Research published in 2016 identified medical errors as the third leading cause of preventable death in the United States. The estimated combined total of misdiagnoses, botched surgeries, hospital-acquired infections and giving the wrong drug or wrong dose of medication to a patient was then 251,000 lives ended too soon. That outpaced lung diseases, strokes and accidents.
Doctors, nurses and pharmacists continue making avoidable mistakes that kill patients or leave the individuals in their care in even worse health. Facilities that employ them continue failing to impose safety rules and ensure adequate supervision. Unfortunately, holding health care providers and their employers accountable for harming patients often proves difficult.
Judges and juries impose extremely high legal standards for proving medical malpractice. As attorneys who represent patients in Virginia and North Carolina, my colleagues and I welcome opportunities to help victims of medical malpractice, but we also want our clients to prepare themselves for what is sure to be a long, tough fight.
The first thing patients and families must understand is that simply not recovering does not provide grounds for filing a medical malpractice claim. Many conditions simply have no cure. Regardless of the type or quality of care someone receives, he or she may continue to decline or die. This is always sad, but it is not legally actionable.
Succeeding with a medical malpractice case requires presenting convincing proof of an existing health care relationship, proof of negligence or recklessness on the part of the health care provider or facility, proof that the unprofessional actions led directly to the harm suffered by the patient, and proof that the patient suffered significant, measurable harm.
Before briefly discussing each of the things a plaintiff in a medical malpractice case must prove, we want to stress that individual should be prepared to discuss all of these issues with an attorney from the very start of the case. At a minimum, a potential plaintiff should come to the first meeting with a Virginia or North Carolina medical malpractice lawyer with medical and prescription records, hospital and clinic bills, and the names and contact information for the health care professionals and medical facilities who might be named as defendants -- or, in civil law terms, respondents.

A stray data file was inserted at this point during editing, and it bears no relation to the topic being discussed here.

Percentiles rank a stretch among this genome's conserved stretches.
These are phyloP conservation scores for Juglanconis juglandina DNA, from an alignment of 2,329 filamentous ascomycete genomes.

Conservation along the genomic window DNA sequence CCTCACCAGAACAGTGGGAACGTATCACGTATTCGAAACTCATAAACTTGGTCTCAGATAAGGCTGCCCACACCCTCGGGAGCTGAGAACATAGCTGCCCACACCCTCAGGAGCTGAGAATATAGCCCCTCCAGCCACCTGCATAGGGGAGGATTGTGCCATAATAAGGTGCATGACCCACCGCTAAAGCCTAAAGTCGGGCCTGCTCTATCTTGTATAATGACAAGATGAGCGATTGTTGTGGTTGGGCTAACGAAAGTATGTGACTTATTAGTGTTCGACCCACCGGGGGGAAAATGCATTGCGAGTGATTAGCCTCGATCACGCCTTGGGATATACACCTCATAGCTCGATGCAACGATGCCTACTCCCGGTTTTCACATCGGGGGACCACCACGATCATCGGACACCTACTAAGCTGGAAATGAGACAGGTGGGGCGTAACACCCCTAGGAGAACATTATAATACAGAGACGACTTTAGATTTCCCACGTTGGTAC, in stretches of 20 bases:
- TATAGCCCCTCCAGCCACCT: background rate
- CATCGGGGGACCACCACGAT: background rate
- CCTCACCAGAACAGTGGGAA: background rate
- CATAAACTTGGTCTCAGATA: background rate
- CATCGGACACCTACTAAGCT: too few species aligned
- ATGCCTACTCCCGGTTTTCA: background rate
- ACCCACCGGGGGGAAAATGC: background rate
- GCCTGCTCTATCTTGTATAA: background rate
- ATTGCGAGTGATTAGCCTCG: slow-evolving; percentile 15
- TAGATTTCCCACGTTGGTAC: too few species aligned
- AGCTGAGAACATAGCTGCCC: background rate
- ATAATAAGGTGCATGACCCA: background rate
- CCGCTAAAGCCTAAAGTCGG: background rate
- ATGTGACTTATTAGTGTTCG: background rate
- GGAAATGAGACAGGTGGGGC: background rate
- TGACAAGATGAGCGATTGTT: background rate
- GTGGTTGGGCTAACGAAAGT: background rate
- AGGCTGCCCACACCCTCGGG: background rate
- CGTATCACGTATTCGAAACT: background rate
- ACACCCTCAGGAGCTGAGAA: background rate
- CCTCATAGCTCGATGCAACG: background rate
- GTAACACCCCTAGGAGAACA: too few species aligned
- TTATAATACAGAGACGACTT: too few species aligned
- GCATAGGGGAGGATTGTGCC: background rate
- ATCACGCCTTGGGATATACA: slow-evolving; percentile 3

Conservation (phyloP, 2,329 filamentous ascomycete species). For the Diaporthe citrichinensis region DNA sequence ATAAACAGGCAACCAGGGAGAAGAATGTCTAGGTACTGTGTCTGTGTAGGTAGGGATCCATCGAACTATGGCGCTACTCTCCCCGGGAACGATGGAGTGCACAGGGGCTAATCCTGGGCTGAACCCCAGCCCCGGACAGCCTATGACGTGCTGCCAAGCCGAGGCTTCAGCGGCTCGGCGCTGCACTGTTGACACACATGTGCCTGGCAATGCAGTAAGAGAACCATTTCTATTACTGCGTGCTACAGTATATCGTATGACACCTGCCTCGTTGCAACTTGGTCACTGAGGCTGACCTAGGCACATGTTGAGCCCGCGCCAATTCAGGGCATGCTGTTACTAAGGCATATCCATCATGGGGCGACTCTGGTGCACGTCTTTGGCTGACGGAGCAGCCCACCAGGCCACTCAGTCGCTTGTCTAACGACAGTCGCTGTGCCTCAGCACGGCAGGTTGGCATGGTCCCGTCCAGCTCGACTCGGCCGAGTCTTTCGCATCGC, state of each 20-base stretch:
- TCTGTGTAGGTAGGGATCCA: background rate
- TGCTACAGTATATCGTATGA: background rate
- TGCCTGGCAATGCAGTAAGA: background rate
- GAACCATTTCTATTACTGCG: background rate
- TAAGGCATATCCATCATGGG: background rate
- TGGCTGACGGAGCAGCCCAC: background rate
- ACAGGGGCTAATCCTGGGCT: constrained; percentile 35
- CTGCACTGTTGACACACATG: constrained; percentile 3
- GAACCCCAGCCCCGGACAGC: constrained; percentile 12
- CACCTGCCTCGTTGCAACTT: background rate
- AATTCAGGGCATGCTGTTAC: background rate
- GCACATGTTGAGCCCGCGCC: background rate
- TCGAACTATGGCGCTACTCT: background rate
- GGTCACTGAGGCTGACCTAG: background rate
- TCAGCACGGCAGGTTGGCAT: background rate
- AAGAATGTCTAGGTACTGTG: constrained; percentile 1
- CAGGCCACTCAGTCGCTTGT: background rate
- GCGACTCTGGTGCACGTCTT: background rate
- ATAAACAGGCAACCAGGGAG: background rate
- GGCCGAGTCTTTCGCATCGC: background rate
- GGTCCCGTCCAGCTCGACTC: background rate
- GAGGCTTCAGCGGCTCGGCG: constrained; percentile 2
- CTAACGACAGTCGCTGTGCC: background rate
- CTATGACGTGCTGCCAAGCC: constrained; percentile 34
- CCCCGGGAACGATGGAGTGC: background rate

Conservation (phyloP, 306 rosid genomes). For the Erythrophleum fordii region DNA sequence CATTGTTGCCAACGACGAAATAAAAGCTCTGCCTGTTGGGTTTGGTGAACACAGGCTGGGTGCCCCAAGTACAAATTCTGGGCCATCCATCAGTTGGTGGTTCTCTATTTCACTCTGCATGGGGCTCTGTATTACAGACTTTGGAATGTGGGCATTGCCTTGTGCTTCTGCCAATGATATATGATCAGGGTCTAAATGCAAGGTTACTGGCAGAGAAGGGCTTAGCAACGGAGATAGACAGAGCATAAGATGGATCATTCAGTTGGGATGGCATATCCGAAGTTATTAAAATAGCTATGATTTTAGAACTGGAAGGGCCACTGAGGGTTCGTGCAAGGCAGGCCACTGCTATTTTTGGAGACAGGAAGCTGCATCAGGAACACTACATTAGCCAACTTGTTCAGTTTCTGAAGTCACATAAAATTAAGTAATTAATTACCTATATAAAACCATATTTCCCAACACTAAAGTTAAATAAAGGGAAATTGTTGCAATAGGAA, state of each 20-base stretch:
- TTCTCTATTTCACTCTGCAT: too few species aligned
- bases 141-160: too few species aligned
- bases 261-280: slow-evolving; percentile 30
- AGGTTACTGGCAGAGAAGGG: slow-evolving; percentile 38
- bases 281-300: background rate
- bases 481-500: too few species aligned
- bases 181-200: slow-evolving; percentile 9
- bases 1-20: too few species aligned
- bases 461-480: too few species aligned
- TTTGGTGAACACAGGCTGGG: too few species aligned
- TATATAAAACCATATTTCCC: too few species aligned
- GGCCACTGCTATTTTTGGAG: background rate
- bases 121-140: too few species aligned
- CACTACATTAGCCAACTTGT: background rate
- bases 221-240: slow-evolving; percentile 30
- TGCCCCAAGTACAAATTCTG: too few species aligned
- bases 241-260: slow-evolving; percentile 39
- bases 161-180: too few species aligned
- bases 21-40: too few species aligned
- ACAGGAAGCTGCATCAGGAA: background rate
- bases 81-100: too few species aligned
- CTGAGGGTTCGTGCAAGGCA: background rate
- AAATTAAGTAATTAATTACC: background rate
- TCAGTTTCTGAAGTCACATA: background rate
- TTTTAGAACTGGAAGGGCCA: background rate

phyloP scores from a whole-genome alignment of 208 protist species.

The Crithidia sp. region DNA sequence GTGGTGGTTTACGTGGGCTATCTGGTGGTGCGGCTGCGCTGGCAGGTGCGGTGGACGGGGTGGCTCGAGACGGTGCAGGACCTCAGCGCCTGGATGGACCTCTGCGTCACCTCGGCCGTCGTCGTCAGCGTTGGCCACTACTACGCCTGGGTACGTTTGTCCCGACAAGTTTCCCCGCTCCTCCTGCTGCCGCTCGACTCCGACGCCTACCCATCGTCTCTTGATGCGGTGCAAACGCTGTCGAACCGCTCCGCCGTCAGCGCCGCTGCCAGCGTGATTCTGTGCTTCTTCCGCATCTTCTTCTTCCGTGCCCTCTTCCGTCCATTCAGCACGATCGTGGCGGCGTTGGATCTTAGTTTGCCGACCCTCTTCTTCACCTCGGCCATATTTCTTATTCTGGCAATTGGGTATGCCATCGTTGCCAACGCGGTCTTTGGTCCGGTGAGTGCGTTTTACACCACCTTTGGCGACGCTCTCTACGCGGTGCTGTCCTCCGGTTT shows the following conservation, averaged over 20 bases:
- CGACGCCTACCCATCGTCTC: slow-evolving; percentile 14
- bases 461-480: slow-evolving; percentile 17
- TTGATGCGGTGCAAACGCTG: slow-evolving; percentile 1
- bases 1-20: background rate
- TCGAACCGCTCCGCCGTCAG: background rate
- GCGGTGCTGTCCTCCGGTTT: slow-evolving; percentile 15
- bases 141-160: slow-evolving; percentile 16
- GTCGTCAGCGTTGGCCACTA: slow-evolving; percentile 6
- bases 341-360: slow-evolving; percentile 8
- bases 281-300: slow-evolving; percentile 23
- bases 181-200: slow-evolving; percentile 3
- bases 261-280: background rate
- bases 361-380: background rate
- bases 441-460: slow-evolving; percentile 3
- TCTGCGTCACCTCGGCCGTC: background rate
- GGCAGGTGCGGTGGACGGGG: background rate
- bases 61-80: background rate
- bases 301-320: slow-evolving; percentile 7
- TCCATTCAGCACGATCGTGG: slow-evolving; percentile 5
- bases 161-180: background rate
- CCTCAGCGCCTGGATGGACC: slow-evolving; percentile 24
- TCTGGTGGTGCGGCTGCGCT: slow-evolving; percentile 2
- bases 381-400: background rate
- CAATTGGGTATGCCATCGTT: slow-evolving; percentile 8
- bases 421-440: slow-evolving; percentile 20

Establishing the Existence of a Care Relationship
A doctor, nurse, pharmacist or other health care provider can only commit malpractice on a patient who is under his or her care. Likewise, a hospital, clinic or pharmacy can only be responsible for the safety and well-being of a patient who sought health care in that facility.
Bills and medical records are essential to establishing a care relationship. Once such a relationship exists, the health care provider or facility owes the patient a duty of care.
Showing Negligence or Recklessness
Health care providers or facilities that fail to meet the medical standard of care also fail to meet their duty to a patient. A widely cited definition for the medical standard of care portrays it as “the level and type of care that a reasonably competent and skilled health care professional, with a similar background and in the same medical community, would have provided under the circumstances that led to the alleged malpractice.”
Establishing the medical standard of care almost always requires having an expert review the patient’s medical records and evaluate the actions of the health care provider named as a respondent in the malpractice case. One reason to hire a Virginia or North Carolina medical malpractice attorney is that the lawyer will know which experts to call on to receive a through review of the facts. The expert can also testify on behalf of the patient.
Showing That the Alleged Negligence or Recklessness Harmed the Patient
Proving that the health care provider or medical facility did not follow usual procedures will not be enough for a medical malpractice claim. A clear cause-and-effect connection must exist between the error and the death or worsened health condition. Making this connection is something else that the expert brought in by the medical malpractice attorney can do.
Showing That the Patient Suffered Significant Harm
Last, an alleged medical error must cause severe harm in order to merit recovery. If the patient does not die, he or she must have become disabled, lost a limb or healthy organ, or incurred massive bills. The lawyer who the patient or family hires will be able to place monetary values on the harm documented in bills and medical records. Those values will then be used as the requests for compensation and damages in the medical malpractice lawsuit.